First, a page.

Wednesday, December 21, 2005

The Nixon Hand

My grandmother once shook Richard Nixon’s hand as she stood outside a leather tannery in Peabody, Massachusetts. The next thing we knew she stopped using the hand, refused to wash it, carried it about on an invisible pillow. In effect, her hand became what philosophers call “an independent object” like a flame in dry flowers.

“We’re all Greeks,” my friend Gary says. Like Wallace Stevens, Gary is both a poet and a lawyer--he sees the adventitious relations between instinct and natural facts; walks between thunder claps; discovers the perfectly irreversible flowers of intuition. “We’re Greeks,” he says, “I mean we’re like Plato. For us, in the end, essence and the contemplation of essence are the same.”

My grandmother was a Finnish minister’s wife. But once her hand had become The Nixon Hand she could no longer stand in the doorway of the church. She took to her room and sat among the prismatic dust motes. She waggled the fingers of the hand.

Let us, in the manner of Plato, put the matter before our eyes:


“I see purposes and intentions in everything. Magical thinking. The lucky rabbit’s foot…”

The Nixon Hand:

“I believe in crises, conspiracies; I abjure the childish anthropomorphism that puts God inside a cloud or coming luck in the eyes of dogs.”


“Oh, oh, oh! Dogs are filthy! I don’t care what anyone says, they don’t have souls!”

The Nixon Hand:

“But you would agree that there are lucky dogs?”


“Dogs can’t go to heaven!:”

The Nixon Hand:

“Look, excuse me, I don’t know how to say this, you look like a nice lady, but we have real enemies!”


“Don’t you tell me about enemies: when the Russians drop spoons in the snow they can hear it in Helsinki which means they hear it in Duluth!”

The Hand:

“Jesus! I should have known Kruschev didn’t have any spoons! What else do they say in Duluth!?”


“They don’t say anything. Quiet people; Finns and Norwegians. It’s dryly cold. You can hear the hinges on the mailboxes.”

The Hand:

“Don’t give me that! Everyone’s got funny little debts! Everyone flaps against the hedges. Or goes alone to the county fair and looks up at the rising lights of the Ferris wheel and says something aloud, something jaundiced tossed out at children or strangers…


“God provides. All you need to do is step gingerly over the fallen trees.”

Richard Nixon’s hand, the literal one, “the gripper” as he called it, was white and damp as a fat, Georgia onion. He waved it before the crowd as if it had its own life. Dick Nixon, the boy from Yorba Linda was the keeper of that hand, the huntsman with his hawk. The hand-hawk was sly. It flew straight for the old Finnish woman, the woman with the medical stockings. She shook that hand and went straight home. She lay down in the parlor at the front of the parsonage, a room ordinarily off-limits—a place for christenings and funerals.

Sometimes, without warning, resignation steals over the most spiritual women. She lay in a broad sunbeam and saw in the spinning motes tiny figures of faith and distrust. Nixon’s witch hunts thrilled the religious Finnish Americans, at last someone was speaking their language. And after all those years of listening to Roosevelt my grandmother was more than a little wild to see creeping socialism spaded over in Whittaker Chamber’s pumpkin patch.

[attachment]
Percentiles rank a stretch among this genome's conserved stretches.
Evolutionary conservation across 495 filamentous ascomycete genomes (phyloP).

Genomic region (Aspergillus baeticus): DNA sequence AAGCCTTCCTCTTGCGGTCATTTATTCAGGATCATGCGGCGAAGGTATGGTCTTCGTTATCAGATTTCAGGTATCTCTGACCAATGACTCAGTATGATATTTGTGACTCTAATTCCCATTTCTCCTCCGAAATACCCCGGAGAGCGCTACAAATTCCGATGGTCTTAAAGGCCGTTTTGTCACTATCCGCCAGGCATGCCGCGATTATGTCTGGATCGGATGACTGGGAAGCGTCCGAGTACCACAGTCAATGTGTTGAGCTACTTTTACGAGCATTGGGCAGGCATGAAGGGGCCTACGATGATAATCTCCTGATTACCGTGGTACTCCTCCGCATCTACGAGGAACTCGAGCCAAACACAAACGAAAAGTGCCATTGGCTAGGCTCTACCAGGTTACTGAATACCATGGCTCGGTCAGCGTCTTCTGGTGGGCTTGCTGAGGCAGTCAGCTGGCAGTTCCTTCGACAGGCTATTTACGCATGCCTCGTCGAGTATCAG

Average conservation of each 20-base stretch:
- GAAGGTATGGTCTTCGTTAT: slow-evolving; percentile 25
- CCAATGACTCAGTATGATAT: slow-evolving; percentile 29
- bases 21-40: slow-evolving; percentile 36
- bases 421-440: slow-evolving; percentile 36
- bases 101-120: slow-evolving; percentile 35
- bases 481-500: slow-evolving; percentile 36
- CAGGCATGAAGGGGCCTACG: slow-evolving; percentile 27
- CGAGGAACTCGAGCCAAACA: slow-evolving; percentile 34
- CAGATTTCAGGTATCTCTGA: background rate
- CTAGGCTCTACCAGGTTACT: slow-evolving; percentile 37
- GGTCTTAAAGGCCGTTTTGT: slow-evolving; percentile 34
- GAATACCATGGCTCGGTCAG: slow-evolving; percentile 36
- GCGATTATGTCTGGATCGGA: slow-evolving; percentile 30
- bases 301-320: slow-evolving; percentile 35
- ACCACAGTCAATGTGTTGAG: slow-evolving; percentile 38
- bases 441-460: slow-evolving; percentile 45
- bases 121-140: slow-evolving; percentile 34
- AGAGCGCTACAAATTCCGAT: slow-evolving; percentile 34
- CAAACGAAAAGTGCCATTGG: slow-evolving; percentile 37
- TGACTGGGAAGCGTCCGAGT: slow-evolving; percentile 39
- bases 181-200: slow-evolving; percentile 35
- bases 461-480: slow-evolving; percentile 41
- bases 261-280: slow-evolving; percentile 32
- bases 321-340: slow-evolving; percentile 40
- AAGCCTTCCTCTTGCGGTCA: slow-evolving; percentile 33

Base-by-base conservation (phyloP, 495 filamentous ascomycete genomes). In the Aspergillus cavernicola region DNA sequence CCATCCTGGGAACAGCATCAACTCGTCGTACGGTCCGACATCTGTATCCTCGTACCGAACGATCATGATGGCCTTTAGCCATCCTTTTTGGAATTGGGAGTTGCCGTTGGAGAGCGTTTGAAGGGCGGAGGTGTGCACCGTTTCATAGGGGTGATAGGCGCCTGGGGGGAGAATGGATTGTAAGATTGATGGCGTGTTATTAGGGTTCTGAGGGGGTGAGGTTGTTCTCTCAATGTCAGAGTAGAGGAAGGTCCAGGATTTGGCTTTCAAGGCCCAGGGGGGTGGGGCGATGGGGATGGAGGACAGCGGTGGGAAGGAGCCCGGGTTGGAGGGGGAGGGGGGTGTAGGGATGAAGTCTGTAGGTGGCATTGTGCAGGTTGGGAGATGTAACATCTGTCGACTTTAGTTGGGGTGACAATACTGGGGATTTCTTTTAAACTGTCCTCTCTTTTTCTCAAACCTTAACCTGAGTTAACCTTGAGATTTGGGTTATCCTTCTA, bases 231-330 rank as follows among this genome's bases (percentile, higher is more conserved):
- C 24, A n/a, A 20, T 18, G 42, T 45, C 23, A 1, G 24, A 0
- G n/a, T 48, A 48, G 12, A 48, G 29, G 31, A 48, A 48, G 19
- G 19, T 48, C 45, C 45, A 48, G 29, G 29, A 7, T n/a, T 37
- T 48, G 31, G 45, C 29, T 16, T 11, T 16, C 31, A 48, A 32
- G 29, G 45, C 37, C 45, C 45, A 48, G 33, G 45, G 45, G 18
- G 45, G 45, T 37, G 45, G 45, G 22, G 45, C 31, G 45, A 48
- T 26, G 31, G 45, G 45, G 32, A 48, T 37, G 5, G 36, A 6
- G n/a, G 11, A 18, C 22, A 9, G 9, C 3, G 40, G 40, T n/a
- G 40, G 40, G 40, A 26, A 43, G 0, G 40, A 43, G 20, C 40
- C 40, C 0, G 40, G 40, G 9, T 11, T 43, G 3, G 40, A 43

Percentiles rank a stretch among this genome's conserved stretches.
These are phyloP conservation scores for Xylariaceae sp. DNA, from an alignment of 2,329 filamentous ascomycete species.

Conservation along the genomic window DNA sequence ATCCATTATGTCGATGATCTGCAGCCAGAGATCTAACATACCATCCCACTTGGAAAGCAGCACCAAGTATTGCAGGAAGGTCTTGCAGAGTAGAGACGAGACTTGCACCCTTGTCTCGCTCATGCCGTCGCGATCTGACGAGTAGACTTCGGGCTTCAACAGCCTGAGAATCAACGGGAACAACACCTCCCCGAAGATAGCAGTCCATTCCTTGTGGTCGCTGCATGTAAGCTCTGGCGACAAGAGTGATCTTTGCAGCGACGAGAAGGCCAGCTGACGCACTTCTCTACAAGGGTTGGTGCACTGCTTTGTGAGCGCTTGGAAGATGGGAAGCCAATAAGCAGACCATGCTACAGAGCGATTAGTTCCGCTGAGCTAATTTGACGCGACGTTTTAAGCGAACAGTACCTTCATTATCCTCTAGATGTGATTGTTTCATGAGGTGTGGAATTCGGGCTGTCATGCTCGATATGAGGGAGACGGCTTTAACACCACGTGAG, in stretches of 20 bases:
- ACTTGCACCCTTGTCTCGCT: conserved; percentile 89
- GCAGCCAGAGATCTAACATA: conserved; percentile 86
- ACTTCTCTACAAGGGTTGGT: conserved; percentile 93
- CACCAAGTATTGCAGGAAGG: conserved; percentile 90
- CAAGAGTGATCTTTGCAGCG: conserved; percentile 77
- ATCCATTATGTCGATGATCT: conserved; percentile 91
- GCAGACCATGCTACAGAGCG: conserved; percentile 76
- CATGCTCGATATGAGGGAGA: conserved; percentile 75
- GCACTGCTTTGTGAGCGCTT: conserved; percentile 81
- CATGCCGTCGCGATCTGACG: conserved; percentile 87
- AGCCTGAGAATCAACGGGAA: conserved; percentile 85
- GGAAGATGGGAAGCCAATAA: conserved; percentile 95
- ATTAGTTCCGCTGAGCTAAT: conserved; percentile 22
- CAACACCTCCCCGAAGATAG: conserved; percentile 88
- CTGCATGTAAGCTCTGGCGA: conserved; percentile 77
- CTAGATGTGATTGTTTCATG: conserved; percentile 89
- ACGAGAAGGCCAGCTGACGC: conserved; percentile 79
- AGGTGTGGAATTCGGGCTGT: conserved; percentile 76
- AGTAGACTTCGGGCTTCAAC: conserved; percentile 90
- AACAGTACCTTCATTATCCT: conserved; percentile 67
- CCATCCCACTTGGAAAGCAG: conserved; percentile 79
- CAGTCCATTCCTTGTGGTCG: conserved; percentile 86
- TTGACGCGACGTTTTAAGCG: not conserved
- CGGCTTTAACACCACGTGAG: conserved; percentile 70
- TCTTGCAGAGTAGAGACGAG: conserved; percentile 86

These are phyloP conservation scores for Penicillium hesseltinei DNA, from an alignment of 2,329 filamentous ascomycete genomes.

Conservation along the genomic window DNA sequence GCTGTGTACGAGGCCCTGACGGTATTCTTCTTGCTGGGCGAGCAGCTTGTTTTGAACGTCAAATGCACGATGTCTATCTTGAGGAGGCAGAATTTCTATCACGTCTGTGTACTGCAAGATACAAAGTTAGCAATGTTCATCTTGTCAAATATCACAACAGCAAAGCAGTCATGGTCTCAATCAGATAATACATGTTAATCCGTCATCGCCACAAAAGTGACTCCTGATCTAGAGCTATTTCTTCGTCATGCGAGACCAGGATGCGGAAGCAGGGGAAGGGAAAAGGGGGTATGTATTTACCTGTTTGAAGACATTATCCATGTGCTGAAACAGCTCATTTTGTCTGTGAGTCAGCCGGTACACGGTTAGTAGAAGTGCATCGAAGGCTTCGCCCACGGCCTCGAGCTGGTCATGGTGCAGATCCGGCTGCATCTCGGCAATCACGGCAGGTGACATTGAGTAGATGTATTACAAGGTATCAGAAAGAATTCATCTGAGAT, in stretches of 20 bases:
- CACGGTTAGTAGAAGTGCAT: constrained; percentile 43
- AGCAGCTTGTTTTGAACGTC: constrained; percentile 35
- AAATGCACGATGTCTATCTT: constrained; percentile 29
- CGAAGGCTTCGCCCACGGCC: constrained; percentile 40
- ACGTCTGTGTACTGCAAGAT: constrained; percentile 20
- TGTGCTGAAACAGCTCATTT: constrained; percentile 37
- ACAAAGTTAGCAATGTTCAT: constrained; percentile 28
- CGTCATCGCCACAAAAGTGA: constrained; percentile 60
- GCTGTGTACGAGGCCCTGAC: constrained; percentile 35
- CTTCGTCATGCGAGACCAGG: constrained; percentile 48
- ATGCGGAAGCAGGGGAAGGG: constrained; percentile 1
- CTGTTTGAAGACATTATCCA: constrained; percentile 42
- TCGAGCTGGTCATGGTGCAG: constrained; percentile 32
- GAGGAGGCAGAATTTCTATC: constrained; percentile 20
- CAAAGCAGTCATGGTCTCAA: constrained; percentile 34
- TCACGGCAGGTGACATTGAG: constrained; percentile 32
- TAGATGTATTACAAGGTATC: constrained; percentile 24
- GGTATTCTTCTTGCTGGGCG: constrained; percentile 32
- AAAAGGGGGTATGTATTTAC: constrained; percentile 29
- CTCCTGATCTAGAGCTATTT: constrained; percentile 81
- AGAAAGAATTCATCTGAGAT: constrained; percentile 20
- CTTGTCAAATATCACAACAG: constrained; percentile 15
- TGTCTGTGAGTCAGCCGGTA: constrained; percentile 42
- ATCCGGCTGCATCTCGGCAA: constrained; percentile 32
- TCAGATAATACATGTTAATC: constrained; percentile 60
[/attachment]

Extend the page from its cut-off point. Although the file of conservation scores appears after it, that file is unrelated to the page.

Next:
Seasons of devotion pass. I once knew a man who made his living repairing television sets. He made house calls in the country, visiting farmhouses. He drove a station wagon that featured on its roof a tall, illuminated plastic Jesus. You could see his glowing yellow savior across the far fields. One day his Jesus was gone. He didn’t replace it with anything. There was a cover of duct tape across the spot where Jesus once stood. When asked he said he’d given the figure to a school for retarded children.

My grandmother was a reader of the Finnish language press and the Missouri Synod church calendar. She didn’t own a television and so didn’t hear of Nixon’s TV address to the nation concerning his slush fund and his little dog “Checkers”.

She was washing dishes with one hand when Mrs. Lehtinen arrived at the parsonage with a basket of cardamom bread. They spoke of the births and deaths; the drinking of certain men; the lurid story of a local teacher. When Mrs. Lehtinen ventured to Nixon’s speech and his emotional plea to the nation with reference to his little dog—well, Nixon’s hand fell from brainchild into essence. My grandmother saw Mr. Nixon fondling a dog in all its prime reality, saw the Nixon Hand stroking thousands, maybe millions of dogs, dogs across the nation from Maine to California.

Mrs. Lehtinen could see a magpie through the kitchen window, a peculiar bird, rare in Peabody. It was dancing sideways on a telephone wire. When she looked back she beheld a woman who was shivering though her hands were deep in steaming suds and the noon sun was flooding the room.

---Stephen Kuusisto


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